According to recent research women who received big promotions were more likely to get divorced. Researchers examined men and women employed by private businesses with 100 employees or more and found that married women were twice as likely to divorce three years after a CEO-level promotion when compared to male colleagues.
Additionally, researchers examined three decades of worker records in the public sector and found women elected to public office were almost twice as likely to divorce following a successful election. Female physicians, members of law enforcement, and clergy who earned major promotions also followed the trend.
Researchers believe post-promotion tension and conflict could be to blame. When couples experience a radical shift in roles, it could cause problems. From a decrease in time spent together to a change in division of household tasks, promotions can introduce stress, especially where gender norms are involved.
It is still seen as quite unusual for men to be the main supportive spouse in someone else's career. Typically husbands find the transition more difficult than their wives, and that the labor market has traditionally lagged behind gender equality. And unfortunately, this norm changing is pretty far off.
Things that come part and parcel with CEO status can put a strain on relationships as well. Long hours in the office, a high profile in the community, and constant travel might make it difficult for some couples to manage. Other times, husbands may become concerned about the perceived power balance in their relationship.
Men today often find it intriguing in the beginning and want to be seen to support you and root for you which is a very positive thing but a few steps down the line, when reality kicks in, it can be more difficult for men to deal with.
The joke amongst successful women is: "The better you do at work, the more likely you are going to get a divorce."
But luckily, women can decrease the chance of this occurring at the height of their career - they must simply choose the right partner. For centuries, American women have lived in a society where their best route to the top 1% is to marry rich, according to 2019 research published in the American Sociological Review. And because the gap hasn't narrowed in over 20 years, we've taught women to find the most successful husband possible. But for high-status women, other prerequisites might be more optimal, such as seeking out a partner closer in age for a more egalitarian relationship.
This idea is supported by the researchers, which found divorces following career boosts were most common in marriages where the wife was younger by a large margin and took a larger amount of maternity leave. Couples similar in age are actually much less likely to get divorced and enjoy a more egalitarian outlook on spousal roles. As a result, these couples were less likely to seek a divorce post-promotion.
Creating long-term goals and expectations is another good way to avoid potential marriage problems post-promotion. Men should discuss their own long-term career goals with their spouse and go over any issues with a marriage counselor. This can help couples troubleshoot common challenges that arise after women are promoted. Sometimes, simply being aware of these issues can save a marriage.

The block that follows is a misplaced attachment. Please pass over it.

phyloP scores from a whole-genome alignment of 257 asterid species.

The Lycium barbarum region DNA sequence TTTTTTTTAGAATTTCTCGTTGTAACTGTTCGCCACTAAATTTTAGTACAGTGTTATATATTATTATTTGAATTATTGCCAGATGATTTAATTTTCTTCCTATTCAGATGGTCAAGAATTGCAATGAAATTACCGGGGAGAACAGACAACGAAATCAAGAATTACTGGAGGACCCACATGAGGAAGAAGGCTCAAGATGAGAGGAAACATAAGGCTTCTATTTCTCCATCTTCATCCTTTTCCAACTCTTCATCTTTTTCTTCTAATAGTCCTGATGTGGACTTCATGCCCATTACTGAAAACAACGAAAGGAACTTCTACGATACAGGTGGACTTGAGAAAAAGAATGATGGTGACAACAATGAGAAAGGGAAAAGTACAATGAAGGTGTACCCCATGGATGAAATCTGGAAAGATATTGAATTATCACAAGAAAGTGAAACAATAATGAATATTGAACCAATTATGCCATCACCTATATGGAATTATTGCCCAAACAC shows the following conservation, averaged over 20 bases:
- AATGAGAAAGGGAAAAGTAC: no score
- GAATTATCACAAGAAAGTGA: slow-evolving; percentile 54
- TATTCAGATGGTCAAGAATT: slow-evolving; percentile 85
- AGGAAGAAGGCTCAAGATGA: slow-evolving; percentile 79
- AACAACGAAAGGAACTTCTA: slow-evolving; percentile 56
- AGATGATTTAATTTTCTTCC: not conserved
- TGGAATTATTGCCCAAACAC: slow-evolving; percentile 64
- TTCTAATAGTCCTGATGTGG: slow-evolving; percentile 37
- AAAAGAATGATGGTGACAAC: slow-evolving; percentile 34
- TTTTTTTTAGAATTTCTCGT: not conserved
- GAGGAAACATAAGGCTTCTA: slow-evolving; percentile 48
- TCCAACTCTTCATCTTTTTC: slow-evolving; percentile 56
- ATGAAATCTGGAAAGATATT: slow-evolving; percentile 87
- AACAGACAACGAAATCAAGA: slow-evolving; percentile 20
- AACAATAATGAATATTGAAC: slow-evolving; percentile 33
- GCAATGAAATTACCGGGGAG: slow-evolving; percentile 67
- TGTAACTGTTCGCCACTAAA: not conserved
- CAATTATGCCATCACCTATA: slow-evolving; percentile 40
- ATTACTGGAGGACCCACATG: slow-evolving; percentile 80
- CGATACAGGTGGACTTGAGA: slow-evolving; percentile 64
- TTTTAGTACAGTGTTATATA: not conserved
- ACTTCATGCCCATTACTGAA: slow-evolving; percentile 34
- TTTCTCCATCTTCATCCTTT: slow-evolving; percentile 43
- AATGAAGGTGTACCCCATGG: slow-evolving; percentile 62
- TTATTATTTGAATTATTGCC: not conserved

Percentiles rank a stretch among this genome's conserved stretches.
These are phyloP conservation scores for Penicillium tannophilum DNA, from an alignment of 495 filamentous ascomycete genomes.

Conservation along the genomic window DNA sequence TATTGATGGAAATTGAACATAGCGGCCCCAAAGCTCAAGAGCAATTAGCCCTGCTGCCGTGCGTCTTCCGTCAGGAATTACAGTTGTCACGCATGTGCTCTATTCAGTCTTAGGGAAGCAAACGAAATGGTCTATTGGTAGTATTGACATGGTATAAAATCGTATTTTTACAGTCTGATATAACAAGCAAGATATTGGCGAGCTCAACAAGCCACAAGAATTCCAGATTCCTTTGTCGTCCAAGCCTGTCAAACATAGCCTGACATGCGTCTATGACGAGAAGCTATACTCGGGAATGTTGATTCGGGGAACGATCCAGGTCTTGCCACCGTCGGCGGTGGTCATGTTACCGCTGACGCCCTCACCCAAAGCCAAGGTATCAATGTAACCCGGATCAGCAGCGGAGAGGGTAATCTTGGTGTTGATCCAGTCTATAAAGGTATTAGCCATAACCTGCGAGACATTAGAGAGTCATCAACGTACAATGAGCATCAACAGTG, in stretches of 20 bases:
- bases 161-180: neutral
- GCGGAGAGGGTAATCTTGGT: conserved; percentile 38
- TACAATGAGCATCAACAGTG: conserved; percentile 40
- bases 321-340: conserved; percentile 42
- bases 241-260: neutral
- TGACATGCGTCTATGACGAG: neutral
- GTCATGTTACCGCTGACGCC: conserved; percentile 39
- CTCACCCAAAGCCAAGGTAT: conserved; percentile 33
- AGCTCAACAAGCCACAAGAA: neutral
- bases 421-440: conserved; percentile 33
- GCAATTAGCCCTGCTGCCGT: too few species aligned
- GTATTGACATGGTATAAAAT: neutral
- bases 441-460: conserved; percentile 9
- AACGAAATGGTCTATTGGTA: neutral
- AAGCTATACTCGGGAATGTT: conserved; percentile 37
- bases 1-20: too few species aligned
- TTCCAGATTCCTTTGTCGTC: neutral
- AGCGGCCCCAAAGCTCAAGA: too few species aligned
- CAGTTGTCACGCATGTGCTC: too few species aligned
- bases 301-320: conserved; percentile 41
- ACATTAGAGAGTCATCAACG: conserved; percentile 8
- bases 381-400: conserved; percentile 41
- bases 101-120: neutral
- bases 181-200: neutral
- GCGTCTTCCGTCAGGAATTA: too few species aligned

Other times, a relationship has legitimately failed and divorce becomes absolutely necessary. After all, according to another study, divorce is more common in parts of the world with a higher degree of gender equality. Custody arrangements and shifting social norms have made divorce a more viable option for working women, and it is often for the best. While it can be a long, difficult process, in these cases divorce is often the only option for both parties to achieve happiness.
And if you do choose divorce, you should know you're not alone. According to the American Psychological Association, about 40 to 50% of married couples in the United States divorce. The divorce rate for subsequent marriages is even higher.
Society has grown to become more accepting of divorce because it can indeed be a positive experience. Most divorcees never regret getting a divorce, and the vast majority describe the experience as "liberating."
Regardless, it's good to have a plan for coping with the divorce process. Create a daily schedule for yourself and sticking to it. This will help provide a sense of consistency that is key during stressful and uncertain times. Also, consulting with a licensed mental healthcare provider as soon as possible to explore your options. Keeping a level head during this highly emotional and personal time will help you get the best results out of your divorce.
Know your options, and no matter what you decide, be sure to consult with a legal and mental health professional, practice self-care, and don't look back.
Should you be in the midst of a divorce or contemplating divorce, contact the Law Offices of Renee Lazar at 978-844-4095 to schedule a FREE one hour no obligation consultation.